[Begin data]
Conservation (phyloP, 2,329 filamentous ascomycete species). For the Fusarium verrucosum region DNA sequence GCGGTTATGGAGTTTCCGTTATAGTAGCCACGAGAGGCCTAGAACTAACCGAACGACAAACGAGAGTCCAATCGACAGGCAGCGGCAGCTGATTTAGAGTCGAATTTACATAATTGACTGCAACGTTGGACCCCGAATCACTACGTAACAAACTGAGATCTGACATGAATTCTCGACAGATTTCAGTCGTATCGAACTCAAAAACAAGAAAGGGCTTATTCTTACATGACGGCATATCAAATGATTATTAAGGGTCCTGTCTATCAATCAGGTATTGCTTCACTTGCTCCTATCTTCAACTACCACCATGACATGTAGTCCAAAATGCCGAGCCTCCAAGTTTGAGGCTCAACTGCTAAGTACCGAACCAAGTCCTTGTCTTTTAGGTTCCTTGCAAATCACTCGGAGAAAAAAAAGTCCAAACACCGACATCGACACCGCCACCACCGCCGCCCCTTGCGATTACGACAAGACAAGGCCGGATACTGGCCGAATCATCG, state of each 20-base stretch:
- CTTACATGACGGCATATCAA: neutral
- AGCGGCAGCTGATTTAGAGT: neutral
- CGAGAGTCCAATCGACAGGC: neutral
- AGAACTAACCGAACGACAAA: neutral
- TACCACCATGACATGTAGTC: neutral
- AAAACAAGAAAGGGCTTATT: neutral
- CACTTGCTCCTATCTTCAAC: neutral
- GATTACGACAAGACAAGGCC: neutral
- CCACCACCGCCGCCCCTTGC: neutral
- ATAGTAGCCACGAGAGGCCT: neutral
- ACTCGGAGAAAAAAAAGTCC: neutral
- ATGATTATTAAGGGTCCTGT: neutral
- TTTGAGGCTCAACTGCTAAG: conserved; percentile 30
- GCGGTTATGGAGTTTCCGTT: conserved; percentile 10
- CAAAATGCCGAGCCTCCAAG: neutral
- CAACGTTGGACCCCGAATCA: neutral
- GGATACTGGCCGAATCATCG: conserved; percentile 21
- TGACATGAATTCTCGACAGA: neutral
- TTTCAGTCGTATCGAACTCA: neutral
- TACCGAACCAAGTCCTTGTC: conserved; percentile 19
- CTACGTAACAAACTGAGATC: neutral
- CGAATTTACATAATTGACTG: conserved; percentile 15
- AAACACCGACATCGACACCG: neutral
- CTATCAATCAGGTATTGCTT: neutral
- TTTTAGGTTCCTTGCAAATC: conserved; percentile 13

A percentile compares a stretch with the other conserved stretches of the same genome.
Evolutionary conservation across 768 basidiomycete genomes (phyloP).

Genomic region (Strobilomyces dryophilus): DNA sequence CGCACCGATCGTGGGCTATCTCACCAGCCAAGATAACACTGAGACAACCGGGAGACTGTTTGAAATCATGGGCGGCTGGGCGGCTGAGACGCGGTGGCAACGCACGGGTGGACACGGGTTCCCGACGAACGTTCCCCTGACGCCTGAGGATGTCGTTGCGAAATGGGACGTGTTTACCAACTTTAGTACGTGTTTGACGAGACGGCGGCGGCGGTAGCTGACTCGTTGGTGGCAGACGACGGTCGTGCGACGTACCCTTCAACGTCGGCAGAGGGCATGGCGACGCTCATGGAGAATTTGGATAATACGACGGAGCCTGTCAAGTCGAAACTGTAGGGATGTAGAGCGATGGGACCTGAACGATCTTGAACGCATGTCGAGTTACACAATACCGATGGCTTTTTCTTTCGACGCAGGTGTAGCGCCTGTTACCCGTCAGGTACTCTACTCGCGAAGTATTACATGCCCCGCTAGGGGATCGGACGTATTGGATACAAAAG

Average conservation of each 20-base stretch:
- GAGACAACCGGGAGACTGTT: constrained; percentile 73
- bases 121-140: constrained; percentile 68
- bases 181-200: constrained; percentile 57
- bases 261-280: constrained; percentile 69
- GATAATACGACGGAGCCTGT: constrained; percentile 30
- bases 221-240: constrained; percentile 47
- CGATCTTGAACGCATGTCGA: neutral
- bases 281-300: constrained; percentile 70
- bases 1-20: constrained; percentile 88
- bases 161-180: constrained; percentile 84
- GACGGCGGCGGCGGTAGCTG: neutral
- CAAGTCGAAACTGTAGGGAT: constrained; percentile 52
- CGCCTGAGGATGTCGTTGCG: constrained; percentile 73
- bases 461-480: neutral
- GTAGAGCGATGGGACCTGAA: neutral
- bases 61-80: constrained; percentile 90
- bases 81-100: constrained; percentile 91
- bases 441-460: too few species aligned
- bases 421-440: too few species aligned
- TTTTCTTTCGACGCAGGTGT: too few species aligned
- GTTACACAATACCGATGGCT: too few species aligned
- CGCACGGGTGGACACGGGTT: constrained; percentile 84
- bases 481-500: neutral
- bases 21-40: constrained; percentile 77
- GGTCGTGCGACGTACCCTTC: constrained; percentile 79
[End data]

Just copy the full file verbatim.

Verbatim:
Conservation (phyloP, 2,329 filamentous ascomycete species). For the Fusarium verrucosum region DNA sequence GCGGTTATGGAGTTTCCGTTATAGTAGCCACGAGAGGCCTAGAACTAACCGAACGACAAACGAGAGTCCAATCGACAGGCAGCGGCAGCTGATTTAGAGTCGAATTTACATAATTGACTGCAACGTTGGACCCCGAATCACTACGTAACAAACTGAGATCTGACATGAATTCTCGACAGATTTCAGTCGTATCGAACTCAAAAACAAGAAAGGGCTTATTCTTACATGACGGCATATCAAATGATTATTAAGGGTCCTGTCTATCAATCAGGTATTGCTTCACTTGCTCCTATCTTCAACTACCACCATGACATGTAGTCCAAAATGCCGAGCCTCCAAGTTTGAGGCTCAACTGCTAAGTACCGAACCAAGTCCTTGTCTTTTAGGTTCCTTGCAAATCACTCGGAGAAAAAAAAGTCCAAACACCGACATCGACACCGCCACCACCGCCGCCCCTTGCGATTACGACAAGACAAGGCCGGATACTGGCCGAATCATCG, state of each 20-base stretch:
- CTTACATGACGGCATATCAA: neutral
- AGCGGCAGCTGATTTAGAGT: neutral
- CGAGAGTCCAATCGACAGGC: neutral
- AGAACTAACCGAACGACAAA: neutral
- TACCACCATGACATGTAGTC: neutral
- AAAACAAGAAAGGGCTTATT: neutral
- CACTTGCTCCTATCTTCAAC: neutral
- GATTACGACAAGACAAGGCC: neutral
- CCACCACCGCCGCCCCTTGC: neutral
- ATAGTAGCCACGAGAGGCCT: neutral
- ACTCGGAGAAAAAAAAGTCC: neutral
- ATGATTATTAAGGGTCCTGT: neutral
- TTTGAGGCTCAACTGCTAAG: conserved; percentile 30
- GCGGTTATGGAGTTTCCGTT: conserved; percentile 10
- CAAAATGCCGAGCCTCCAAG: neutral
- CAACGTTGGACCCCGAATCA: neutral
- GGATACTGGCCGAATCATCG: conserved; percentile 21
- TGACATGAATTCTCGACAGA: neutral
- TTTCAGTCGTATCGAACTCA: neutral
- TACCGAACCAAGTCCTTGTC: conserved; percentile 19
- CTACGTAACAAACTGAGATC: neutral
- CGAATTTACATAATTGACTG: conserved; percentile 15
- AAACACCGACATCGACACCG: neutral
- CTATCAATCAGGTATTGCTT: neutral
- TTTTAGGTTCCTTGCAAATC: conserved; percentile 13

A percentile compares a stretch with the other conserved stretches of the same genome.
Evolutionary conservation across 768 basidiomycete genomes (phyloP).

Genomic region (Strobilomyces dryophilus): DNA sequence CGCACCGATCGTGGGCTATCTCACCAGCCAAGATAACACTGAGACAACCGGGAGACTGTTTGAAATCATGGGCGGCTGGGCGGCTGAGACGCGGTGGCAACGCACGGGTGGACACGGGTTCCCGACGAACGTTCCCCTGACGCCTGAGGATGTCGTTGCGAAATGGGACGTGTTTACCAACTTTAGTACGTGTTTGACGAGACGGCGGCGGCGGTAGCTGACTCGTTGGTGGCAGACGACGGTCGTGCGACGTACCCTTCAACGTCGGCAGAGGGCATGGCGACGCTCATGGAGAATTTGGATAATACGACGGAGCCTGTCAAGTCGAAACTGTAGGGATGTAGAGCGATGGGACCTGAACGATCTTGAACGCATGTCGAGTTACACAATACCGATGGCTTTTTCTTTCGACGCAGGTGTAGCGCCTGTTACCCGTCAGGTACTCTACTCGCGAAGTATTACATGCCCCGCTAGGGGATCGGACGTATTGGATACAAAAG

Average conservation of each 20-base stretch:
- GAGACAACCGGGAGACTGTT: constrained; percentile 73
- bases 121-140: constrained; percentile 68
- bases 181-200: constrained; percentile 57
- bases 261-280: constrained; percentile 69
- GATAATACGACGGAGCCTGT: constrained; percentile 30
- bases 221-240: constrained; percentile 47
- CGATCTTGAACGCATGTCGA: neutral
- bases 281-300: constrained; percentile 70
- bases 1-20: constrained; percentile 88
- bases 161-180: constrained; percentile 84
- GACGGCGGCGGCGGTAGCTG: neutral
- CAAGTCGAAACTGTAGGGAT: constrained; percentile 52
- CGCCTGAGGATGTCGTTGCG: constrained; percentile 73
- bases 461-480: neutral
- GTAGAGCGATGGGACCTGAA: neutral
- bases 61-80: constrained; percentile 90
- bases 81-100: constrained; percentile 91
- bases 441-460: too few species aligned
- bases 421-440: too few species aligned
- TTTTCTTTCGACGCAGGTGT: too few species aligned
- GTTACACAATACCGATGGCT: too few species aligned
- CGCACGGGTGGACACGGGTT: constrained; percentile 84
- bases 481-500: neutral
- bases 21-40: constrained; percentile 77
- GGTCGTGCGACGTACCCTTC: constrained; percentile 79